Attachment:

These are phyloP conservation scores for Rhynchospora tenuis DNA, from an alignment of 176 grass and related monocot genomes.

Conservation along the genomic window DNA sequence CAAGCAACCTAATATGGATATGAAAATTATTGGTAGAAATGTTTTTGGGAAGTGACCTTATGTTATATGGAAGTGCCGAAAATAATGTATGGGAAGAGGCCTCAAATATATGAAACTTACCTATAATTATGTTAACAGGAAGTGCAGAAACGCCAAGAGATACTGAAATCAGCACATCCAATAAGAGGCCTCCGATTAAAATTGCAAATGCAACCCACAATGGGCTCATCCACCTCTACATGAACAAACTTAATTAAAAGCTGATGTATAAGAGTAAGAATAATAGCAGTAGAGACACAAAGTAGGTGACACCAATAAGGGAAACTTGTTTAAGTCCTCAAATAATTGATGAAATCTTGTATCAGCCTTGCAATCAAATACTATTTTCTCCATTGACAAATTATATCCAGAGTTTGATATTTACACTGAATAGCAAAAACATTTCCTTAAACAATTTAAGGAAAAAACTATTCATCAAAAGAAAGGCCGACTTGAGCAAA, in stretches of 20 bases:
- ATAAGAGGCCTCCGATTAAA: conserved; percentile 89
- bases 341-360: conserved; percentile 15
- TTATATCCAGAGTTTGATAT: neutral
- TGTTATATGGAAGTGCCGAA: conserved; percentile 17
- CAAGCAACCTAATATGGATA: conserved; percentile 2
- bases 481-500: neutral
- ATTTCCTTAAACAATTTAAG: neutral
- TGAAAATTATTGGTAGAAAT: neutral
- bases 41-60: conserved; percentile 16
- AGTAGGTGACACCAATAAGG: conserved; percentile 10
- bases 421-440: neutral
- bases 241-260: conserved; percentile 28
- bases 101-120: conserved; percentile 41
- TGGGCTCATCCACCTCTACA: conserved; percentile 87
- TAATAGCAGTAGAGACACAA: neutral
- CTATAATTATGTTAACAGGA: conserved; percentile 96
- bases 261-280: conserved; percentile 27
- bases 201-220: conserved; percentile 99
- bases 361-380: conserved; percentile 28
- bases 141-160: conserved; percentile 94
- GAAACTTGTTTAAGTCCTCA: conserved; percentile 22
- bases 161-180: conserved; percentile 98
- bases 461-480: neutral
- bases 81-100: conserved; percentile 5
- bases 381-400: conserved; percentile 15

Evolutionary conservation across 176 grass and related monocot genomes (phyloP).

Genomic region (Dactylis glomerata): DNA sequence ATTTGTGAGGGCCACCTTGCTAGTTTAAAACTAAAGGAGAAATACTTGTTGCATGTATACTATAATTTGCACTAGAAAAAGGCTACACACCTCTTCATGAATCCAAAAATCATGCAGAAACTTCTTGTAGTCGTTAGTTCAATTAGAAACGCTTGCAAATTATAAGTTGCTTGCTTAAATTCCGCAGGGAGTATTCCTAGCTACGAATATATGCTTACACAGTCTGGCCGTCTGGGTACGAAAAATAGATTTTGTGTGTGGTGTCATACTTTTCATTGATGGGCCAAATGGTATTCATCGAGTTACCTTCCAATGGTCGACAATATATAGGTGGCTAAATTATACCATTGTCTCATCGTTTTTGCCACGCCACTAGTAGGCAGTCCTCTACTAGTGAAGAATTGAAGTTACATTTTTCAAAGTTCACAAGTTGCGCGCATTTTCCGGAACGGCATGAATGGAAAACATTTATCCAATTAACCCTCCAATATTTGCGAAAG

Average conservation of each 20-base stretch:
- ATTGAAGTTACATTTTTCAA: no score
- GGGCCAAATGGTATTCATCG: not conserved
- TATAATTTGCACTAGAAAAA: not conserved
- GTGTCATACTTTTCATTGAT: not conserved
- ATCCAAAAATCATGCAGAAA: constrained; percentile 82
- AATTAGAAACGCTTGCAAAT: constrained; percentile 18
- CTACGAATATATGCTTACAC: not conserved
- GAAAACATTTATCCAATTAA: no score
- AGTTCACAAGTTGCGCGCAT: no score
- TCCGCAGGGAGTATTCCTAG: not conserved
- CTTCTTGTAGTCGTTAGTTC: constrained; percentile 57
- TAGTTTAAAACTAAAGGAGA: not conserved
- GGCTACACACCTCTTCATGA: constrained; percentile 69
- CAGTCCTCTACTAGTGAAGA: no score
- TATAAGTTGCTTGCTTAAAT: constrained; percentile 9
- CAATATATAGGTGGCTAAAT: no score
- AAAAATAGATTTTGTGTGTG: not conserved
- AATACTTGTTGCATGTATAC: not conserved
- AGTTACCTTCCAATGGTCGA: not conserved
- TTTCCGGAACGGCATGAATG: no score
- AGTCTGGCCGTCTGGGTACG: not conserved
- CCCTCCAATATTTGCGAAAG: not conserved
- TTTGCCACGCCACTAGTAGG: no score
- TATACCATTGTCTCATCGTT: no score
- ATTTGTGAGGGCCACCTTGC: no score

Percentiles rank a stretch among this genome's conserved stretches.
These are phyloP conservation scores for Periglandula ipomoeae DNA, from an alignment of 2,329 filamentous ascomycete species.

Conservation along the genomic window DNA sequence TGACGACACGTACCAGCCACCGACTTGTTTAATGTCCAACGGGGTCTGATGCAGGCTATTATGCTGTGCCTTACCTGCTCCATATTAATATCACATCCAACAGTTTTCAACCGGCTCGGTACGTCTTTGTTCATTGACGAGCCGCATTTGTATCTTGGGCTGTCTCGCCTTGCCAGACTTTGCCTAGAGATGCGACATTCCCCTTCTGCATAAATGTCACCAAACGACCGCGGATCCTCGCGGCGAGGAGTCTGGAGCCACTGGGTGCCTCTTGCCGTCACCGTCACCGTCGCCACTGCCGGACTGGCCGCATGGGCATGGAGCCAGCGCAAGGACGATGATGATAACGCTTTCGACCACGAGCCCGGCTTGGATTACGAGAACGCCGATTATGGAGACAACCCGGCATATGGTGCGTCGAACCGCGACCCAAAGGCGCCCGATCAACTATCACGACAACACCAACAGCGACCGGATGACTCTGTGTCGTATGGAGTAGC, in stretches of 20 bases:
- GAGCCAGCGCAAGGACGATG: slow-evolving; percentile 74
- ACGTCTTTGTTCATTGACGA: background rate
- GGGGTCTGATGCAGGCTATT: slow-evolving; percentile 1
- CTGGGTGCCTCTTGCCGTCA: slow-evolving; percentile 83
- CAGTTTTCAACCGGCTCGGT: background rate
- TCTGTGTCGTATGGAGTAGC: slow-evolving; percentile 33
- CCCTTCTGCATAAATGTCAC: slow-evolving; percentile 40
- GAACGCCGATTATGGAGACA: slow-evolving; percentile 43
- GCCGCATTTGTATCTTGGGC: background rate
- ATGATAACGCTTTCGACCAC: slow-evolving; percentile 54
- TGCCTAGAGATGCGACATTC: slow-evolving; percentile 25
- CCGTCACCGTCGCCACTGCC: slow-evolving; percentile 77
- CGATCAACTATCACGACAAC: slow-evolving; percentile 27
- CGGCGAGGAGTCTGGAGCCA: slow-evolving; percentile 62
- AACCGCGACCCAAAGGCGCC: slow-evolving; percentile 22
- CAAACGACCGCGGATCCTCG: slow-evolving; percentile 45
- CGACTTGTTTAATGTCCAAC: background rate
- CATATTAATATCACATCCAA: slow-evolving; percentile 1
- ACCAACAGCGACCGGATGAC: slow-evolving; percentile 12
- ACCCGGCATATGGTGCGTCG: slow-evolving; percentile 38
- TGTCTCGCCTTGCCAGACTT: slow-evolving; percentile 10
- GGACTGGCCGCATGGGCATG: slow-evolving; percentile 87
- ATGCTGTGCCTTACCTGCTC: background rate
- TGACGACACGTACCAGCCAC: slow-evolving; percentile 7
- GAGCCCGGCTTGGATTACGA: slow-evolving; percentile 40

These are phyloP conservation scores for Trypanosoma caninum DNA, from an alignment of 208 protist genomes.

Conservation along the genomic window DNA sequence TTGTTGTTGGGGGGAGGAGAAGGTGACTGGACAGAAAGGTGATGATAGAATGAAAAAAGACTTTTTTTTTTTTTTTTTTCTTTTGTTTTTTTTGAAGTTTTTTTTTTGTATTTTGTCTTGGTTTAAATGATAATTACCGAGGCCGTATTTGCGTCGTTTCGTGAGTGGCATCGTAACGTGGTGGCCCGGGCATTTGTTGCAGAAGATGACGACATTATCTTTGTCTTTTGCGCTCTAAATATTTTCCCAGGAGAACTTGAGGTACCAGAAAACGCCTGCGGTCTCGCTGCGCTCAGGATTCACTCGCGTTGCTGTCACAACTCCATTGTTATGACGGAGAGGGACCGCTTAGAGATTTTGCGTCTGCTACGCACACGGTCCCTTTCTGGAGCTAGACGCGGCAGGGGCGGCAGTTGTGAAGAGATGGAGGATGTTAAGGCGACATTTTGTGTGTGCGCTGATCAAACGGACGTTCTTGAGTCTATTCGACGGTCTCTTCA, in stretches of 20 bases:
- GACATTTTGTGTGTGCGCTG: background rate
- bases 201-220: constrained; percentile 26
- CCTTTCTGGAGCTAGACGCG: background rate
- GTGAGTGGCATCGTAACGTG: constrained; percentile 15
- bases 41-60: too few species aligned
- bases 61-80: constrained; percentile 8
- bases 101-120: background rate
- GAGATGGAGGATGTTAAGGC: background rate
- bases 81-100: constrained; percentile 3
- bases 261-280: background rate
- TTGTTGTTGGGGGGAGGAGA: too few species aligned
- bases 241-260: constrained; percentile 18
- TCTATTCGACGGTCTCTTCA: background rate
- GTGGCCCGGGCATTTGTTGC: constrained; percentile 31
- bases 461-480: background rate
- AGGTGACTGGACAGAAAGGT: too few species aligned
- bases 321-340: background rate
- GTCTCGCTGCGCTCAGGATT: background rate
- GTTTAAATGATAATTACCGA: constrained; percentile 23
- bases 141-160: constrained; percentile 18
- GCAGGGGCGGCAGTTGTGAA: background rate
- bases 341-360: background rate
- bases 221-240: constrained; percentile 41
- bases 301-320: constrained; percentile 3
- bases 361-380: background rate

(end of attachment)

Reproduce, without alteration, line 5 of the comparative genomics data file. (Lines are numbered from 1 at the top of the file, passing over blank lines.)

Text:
- TTATATCCAGAGTTTGATAT: neutral